I was "tagged" for this evil chain letter by the horrid Talarian at Gamer By Design. I've actually been stewing over some stuff for the past few weeks and trying to figure out what I wanted to write (and what I'd be better off not writing). So let's break the slump with this, shall we?
Unfortunately, I have no knowledge of this principle called "keeping it brief" or something like that. So strap yourselves in!
1. What is your favourite game mechanic?
I think I'd have to say "persistent area modifiers."
By this I mean combat where the environment or things in the environment play a large role, whether it's due to the shape/features of the area or things that happen during combat. In a lot of games, the combat "arena" for a boss fight might as well be infinitely large because ultimately it hardly matters where you are in it. Every spot is basically the same as any other, except for the relative position of you and the enemies. And this isn't referring to generic "cover" in a shooter (unless there's something like the boss/enemies destroying the cover so you have to plan out good paths to utilize as much of it as possible). Talking about cases where the initial environment matters a lot or the boss fight winds up shaping it which is what I'm referring to.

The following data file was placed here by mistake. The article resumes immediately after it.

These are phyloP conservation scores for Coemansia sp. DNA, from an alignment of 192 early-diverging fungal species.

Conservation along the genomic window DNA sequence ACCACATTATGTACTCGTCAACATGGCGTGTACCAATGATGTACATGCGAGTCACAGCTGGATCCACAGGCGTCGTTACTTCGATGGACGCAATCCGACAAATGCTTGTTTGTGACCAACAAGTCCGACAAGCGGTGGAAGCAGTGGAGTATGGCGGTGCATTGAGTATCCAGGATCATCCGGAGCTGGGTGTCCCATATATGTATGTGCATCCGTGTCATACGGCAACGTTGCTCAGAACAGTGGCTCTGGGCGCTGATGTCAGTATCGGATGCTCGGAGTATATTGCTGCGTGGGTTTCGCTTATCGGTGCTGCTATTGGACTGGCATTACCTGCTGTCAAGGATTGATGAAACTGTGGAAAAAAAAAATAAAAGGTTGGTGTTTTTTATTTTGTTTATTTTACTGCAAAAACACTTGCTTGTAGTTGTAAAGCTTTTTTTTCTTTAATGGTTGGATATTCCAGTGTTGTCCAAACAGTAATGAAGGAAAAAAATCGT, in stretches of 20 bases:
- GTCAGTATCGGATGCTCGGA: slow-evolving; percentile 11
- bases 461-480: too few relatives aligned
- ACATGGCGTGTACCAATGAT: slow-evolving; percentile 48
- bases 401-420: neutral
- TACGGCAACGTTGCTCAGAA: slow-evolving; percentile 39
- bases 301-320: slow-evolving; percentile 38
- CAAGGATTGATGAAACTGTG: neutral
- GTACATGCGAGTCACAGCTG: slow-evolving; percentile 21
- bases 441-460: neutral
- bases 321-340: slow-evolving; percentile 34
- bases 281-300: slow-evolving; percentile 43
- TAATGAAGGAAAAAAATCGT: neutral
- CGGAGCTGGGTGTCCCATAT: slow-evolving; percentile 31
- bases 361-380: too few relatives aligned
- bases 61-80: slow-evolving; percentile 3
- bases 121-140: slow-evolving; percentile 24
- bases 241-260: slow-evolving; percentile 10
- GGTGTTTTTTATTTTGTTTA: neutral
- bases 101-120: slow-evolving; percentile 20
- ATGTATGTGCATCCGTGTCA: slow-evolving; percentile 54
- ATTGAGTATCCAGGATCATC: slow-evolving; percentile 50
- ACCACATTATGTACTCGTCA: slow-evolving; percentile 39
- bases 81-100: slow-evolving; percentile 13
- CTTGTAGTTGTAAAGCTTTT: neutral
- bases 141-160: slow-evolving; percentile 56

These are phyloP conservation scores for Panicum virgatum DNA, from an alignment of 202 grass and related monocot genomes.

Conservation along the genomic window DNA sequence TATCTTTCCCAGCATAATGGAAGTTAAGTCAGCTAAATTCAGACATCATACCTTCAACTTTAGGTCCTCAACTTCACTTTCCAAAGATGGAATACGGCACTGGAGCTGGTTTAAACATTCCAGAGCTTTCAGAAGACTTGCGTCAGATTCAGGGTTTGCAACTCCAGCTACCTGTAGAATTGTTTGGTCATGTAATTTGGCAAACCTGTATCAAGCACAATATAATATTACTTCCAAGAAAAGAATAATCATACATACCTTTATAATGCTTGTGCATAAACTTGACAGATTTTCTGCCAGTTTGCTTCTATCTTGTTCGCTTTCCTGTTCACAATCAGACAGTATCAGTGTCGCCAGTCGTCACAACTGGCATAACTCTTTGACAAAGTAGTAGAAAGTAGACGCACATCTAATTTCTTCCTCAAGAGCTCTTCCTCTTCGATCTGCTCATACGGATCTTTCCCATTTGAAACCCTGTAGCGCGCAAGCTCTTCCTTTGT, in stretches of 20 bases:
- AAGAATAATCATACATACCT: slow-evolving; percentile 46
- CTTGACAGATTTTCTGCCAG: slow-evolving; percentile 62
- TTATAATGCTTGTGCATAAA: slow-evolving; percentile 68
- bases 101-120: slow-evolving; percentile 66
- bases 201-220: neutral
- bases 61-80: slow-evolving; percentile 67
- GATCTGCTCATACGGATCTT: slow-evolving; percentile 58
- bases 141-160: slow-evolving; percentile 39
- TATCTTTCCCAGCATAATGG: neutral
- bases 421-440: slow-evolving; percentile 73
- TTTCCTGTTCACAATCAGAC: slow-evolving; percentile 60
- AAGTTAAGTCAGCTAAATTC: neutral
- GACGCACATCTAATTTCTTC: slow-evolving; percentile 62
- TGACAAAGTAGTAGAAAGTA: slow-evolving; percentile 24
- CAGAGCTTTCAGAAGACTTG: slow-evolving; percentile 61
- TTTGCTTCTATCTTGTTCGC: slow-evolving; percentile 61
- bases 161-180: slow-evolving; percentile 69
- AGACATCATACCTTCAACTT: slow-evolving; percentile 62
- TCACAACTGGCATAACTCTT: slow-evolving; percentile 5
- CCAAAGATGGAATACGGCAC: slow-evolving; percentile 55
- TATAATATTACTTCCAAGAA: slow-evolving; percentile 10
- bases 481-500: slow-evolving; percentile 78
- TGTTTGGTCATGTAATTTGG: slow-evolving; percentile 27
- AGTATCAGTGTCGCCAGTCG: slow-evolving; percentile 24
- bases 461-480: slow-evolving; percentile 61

Ganondorf from Ocarina of Time. He destroys sections of the platform you're fighting on which can lead to making it harder to get to him and needing to remember where is safe to run.
Gyorg from Majora's Mask. You're relatively safe on the platform (land), but he's in the water (his element). You ultimately do need to enter the water to damage him (though you can stun him from land to help) but there's a dichotomy there that's interesting.
To mention (quite a few) WoW examples...
Darkmaster Gandling in Scholomance, where you get teleported to different rooms, have to fight your way out, and then get back to the boss.
Big Bad Wolf. Getting chased by a boss is one thing. Getting chased by a boss in very close quarters is another (a larger room would mean you could just flat out run away easily versus having to go in circles with speed boosts).